Do I work on guidance and controls? (I have a magazine that wants me to publish a seires on the helicopter guidance and controls) I'd like to build a full up system to go on existing airframes that duplicates most of the capabilties of the dragon fly

Do I work to build a hardware in the loop simulator tailored to become an open toolkit for others? I have some really good ideas in this realm ,but I really need to find someone that can help with the core math and transforms part of this. I can do all the basic physics simulation in 2D, but when I try to model things like what a 25 lb gimbaled engine deflection does to to the vehicle in 3D IE accouting for the 3D rotational intetias of both the motor and the rest of the vehicle when the momentum transfers between the two peices are constrained to 2 axis by the gimbal joint, add to this that the deflection changes the rotational inertia of the system in the roll axis my head explodes. As the gimbaled mass is more than 15% of the vehicle weight I don't think you can just ignore the effect. My rocket parts bin does not have any spherical frictionless cows so I can't make thoose assumptions. (If that makes no sense to you you probaly had a different college physics class than I did)

Do I finish my electric pumped hi pressure rocket demonstrator.

Do I do work on better catalysts. I got a really good download of information on Beal's catalyst development and would like to pursue this but the basic equipment to do or hire the flame spray metal application is outside the present budget.

Do I go back to permangenate and static mixing tubes to skip the whole catalyst. (I have all the parts on hand for this experiment so the necessary budget is close to zero)

Do I go back to Lox and ignitors? (The helium cost is a killer)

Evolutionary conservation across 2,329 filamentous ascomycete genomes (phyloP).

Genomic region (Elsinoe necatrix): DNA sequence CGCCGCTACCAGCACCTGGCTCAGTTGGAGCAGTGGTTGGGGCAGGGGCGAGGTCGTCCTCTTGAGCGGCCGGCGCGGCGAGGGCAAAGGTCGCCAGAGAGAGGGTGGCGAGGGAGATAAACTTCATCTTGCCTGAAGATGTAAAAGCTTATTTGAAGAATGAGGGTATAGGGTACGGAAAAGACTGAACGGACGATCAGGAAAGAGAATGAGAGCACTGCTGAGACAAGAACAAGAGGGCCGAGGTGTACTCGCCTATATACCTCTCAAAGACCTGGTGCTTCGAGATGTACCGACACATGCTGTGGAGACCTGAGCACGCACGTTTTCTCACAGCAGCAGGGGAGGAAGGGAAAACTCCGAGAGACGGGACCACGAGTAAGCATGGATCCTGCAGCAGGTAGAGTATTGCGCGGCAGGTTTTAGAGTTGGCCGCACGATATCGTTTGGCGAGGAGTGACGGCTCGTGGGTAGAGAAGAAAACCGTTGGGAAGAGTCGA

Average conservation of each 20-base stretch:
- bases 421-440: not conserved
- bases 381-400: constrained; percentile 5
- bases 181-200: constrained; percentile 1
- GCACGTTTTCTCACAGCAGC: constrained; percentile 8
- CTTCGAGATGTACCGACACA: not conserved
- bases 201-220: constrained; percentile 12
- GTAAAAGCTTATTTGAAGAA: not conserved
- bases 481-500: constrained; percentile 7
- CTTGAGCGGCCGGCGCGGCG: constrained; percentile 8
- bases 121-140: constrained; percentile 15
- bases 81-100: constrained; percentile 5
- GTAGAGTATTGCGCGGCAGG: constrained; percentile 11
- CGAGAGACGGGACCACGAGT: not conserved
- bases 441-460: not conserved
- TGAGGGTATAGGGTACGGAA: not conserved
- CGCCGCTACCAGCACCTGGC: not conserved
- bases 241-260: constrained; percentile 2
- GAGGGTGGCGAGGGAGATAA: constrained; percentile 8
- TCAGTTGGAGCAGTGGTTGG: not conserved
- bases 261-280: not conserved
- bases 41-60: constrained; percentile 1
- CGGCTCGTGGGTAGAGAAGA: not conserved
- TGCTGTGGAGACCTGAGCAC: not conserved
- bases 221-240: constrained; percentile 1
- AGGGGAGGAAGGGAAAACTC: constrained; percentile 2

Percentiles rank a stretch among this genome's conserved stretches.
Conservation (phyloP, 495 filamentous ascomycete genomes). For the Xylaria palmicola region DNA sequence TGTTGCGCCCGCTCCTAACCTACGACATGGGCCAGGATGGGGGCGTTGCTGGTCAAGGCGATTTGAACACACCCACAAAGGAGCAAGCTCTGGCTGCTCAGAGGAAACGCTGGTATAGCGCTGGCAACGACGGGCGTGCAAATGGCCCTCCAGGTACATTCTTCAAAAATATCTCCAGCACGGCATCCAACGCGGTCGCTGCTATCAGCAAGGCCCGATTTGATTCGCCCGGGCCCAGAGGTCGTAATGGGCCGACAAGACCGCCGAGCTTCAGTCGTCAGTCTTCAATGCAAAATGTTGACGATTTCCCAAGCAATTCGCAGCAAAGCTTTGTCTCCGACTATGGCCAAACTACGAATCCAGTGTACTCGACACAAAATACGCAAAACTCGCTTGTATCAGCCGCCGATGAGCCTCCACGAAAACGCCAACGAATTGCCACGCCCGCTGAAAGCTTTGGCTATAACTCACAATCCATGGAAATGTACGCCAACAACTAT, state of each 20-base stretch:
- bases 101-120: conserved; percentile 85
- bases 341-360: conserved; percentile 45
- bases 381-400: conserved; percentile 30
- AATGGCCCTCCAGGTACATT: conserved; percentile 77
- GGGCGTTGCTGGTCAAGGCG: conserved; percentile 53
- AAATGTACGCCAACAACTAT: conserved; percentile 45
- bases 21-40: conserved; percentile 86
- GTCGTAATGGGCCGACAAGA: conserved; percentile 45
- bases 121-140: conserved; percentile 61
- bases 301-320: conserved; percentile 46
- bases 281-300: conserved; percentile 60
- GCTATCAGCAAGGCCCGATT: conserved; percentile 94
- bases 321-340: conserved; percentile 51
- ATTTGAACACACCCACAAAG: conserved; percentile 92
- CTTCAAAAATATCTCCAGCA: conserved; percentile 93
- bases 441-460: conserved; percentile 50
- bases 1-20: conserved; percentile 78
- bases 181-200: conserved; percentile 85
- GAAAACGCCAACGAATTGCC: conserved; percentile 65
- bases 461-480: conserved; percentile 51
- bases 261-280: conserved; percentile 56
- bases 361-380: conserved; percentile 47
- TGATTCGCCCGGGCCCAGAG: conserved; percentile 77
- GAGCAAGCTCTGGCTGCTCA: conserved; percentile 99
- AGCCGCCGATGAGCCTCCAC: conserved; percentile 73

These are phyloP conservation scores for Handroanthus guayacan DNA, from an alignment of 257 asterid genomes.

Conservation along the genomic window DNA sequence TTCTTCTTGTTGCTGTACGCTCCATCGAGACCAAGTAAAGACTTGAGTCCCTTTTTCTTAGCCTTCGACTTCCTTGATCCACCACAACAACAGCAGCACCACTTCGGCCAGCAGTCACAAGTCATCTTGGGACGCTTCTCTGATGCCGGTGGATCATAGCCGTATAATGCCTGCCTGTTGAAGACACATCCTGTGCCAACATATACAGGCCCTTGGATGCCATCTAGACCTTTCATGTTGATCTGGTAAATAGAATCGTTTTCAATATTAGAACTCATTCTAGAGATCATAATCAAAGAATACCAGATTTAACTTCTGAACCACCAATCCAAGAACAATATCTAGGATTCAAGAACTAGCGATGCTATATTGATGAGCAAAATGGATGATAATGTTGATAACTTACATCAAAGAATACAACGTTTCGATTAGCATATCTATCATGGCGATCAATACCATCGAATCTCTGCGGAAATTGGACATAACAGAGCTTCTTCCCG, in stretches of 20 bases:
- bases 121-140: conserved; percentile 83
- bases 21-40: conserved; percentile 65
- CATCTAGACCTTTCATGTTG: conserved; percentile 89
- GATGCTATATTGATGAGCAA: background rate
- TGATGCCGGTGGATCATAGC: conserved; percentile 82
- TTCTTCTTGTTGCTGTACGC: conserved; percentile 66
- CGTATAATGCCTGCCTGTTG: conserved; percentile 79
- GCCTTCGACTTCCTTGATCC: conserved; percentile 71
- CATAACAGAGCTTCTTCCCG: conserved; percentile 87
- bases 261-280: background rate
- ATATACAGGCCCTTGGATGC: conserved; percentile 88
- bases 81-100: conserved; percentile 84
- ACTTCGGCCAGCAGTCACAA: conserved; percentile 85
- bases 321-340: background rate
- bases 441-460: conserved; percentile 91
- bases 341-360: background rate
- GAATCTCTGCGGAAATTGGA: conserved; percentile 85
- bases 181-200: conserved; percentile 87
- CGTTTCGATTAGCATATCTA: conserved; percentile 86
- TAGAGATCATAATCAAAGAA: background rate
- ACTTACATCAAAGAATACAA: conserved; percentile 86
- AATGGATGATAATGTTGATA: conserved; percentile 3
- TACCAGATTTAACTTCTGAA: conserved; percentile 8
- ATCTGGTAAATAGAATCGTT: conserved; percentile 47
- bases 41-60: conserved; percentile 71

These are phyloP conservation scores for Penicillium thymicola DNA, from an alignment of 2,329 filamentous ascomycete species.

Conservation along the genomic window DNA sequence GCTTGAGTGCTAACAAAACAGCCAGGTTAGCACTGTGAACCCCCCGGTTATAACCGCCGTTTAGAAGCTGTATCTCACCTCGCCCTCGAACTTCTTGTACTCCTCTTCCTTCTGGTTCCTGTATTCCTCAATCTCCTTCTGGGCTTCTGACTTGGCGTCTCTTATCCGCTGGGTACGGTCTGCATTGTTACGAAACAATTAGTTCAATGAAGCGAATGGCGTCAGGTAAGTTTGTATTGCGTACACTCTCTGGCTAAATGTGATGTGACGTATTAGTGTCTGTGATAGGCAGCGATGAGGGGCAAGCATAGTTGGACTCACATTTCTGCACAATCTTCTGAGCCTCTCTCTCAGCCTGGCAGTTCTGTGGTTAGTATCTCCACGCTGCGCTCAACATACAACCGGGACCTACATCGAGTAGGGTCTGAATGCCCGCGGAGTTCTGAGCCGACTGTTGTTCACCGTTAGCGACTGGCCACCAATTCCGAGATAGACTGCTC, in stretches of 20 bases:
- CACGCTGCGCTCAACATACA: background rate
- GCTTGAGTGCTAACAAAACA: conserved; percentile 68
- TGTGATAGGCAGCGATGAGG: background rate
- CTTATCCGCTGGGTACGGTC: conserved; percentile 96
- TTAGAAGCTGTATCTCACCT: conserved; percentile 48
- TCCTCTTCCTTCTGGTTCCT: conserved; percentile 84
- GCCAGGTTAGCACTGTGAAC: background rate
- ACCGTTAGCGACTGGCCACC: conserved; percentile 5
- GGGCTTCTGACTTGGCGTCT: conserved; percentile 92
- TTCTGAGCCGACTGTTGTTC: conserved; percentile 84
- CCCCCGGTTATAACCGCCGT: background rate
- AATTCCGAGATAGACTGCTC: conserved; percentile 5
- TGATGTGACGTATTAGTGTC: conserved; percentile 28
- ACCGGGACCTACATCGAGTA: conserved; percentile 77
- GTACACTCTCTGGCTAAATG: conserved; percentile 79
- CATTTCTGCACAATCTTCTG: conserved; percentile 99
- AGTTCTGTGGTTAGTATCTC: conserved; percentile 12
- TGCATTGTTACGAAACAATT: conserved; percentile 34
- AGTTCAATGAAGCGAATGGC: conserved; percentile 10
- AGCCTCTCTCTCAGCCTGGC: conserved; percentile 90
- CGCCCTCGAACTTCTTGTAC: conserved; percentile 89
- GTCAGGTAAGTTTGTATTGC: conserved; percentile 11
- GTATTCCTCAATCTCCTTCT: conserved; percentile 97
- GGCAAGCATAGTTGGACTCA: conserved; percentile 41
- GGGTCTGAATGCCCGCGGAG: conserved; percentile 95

I really like the small pump work done at LLNL I'd like to duplicate that.

The low cost turbo pump ideas described on Charles Micro Launchers site are of interest.

I have a hankering to build a 10K lb tube wall motor that would be usefull as the first stage in a
reusable booster.

Glide back airframes and or parachutes are of interest.

Do I work on full up vehicles?
This is the most expensive option if I do this I think I will use Wellmate WM35WB for peroxide and WM-6LP for fuel as the WM-6 I used for a fuel tank on silver worked really well.
Using a derivative of silvers propulsion system this could go to 50K ft and then soft land, or well over 100Kt and parachute back.

Any customer(s) with $ to spend could push any one of these items to the top of the list....

Monday, November 02, 2009

After Action Report.

We destroyed silver and badly damaged blue. The root cause was not enough time and budget to do the necessary testing. Primary lesson only work on one vehicle at a time.

In Early September we flew multiple long flights, as long as 106 seconds. We then parked the vehicle. On Thursday I merged the navigation code I'd flown on the helicopter with the hover code on blue. I picked the wrong code branch and it did not have the wiggle correction in it, so it wasted too much thrust wiggling and did not have sufficent thrust to lift off. After sitting with what must have been an in inadequate purge the cat pack was badly corroded. On Saturday I changed the cat pack and added the gain scheduling to correct the wiggles. I was worried based on Friday that it might not get off the ground so I loaded what I calculated to be the minimum necessary propellant+ 2% , it flew for 85 Seconds then crashed on the 2nd pad. See: You Tube from on board and Video looking out. It looks like my code slicing and dicing also missed the roll or yaw control fix I put in the blue ball as yaw seemed largely uncontrolled. Based on the takeoff acceleration we could have put a lot more propellant into the vehicle and done the full 90 seconds.